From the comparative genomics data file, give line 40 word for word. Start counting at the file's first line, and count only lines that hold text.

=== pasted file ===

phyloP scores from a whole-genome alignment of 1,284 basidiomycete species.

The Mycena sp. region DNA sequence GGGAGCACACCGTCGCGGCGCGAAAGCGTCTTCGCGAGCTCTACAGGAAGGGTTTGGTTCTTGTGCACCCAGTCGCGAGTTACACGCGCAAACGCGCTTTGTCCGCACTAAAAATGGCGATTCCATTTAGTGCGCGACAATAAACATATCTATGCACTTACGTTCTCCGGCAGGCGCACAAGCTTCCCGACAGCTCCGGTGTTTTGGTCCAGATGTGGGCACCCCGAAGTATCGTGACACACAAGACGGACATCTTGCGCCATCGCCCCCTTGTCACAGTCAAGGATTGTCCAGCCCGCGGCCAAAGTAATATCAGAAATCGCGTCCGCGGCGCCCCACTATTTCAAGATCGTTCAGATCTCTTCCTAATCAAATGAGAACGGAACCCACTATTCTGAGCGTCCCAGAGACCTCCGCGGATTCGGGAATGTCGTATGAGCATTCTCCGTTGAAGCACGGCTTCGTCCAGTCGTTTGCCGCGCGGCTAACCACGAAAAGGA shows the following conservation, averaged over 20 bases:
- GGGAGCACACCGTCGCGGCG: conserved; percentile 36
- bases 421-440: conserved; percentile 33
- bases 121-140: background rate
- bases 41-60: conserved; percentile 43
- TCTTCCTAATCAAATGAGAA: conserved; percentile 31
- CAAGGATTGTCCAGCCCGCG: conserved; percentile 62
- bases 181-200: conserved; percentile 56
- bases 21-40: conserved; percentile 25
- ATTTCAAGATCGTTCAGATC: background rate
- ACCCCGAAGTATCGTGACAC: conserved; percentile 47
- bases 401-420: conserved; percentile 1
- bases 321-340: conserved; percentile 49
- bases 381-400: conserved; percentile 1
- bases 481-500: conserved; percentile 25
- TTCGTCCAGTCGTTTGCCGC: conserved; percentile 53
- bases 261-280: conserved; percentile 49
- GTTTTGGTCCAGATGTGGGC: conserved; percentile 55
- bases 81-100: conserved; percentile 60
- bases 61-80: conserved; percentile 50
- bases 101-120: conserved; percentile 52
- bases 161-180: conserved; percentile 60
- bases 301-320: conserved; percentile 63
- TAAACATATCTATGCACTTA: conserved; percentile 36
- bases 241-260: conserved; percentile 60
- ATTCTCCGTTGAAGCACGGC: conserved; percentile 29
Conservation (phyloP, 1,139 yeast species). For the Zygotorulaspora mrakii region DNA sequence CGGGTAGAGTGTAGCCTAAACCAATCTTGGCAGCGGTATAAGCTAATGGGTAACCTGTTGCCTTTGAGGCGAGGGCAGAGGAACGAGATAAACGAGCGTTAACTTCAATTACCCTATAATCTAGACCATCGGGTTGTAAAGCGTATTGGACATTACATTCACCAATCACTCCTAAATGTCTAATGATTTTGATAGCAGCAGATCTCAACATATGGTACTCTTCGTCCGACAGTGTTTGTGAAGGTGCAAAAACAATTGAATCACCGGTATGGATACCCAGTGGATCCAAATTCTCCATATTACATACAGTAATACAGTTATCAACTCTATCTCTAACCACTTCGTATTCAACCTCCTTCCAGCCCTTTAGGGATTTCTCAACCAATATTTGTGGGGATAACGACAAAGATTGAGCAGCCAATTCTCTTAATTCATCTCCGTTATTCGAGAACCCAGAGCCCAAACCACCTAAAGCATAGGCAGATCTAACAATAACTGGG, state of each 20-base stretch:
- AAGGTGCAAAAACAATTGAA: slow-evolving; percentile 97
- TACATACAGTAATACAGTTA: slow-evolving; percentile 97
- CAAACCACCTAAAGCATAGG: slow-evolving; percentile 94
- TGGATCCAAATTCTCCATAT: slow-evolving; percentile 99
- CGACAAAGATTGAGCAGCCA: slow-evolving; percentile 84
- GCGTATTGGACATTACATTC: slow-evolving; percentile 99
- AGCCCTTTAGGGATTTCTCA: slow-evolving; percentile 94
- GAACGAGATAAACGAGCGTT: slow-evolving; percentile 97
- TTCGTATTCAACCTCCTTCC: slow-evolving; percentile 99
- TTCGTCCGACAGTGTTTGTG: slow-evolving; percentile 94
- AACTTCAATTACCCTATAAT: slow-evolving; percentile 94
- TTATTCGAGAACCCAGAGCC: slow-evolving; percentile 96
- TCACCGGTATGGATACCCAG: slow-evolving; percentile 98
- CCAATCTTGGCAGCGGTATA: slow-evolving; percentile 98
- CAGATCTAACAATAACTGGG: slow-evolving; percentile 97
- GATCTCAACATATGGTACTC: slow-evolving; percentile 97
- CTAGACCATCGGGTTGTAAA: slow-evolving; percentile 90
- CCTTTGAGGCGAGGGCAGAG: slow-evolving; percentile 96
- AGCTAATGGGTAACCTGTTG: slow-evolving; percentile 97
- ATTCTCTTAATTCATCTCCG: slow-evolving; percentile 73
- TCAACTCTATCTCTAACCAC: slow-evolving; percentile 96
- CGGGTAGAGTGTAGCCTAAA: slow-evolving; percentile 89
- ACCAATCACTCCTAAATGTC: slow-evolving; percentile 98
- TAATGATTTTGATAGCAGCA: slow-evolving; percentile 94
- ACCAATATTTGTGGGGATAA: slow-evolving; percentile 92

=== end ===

- TTATTCGAGAACCCAGAGCC: slow-evolving; percentile 96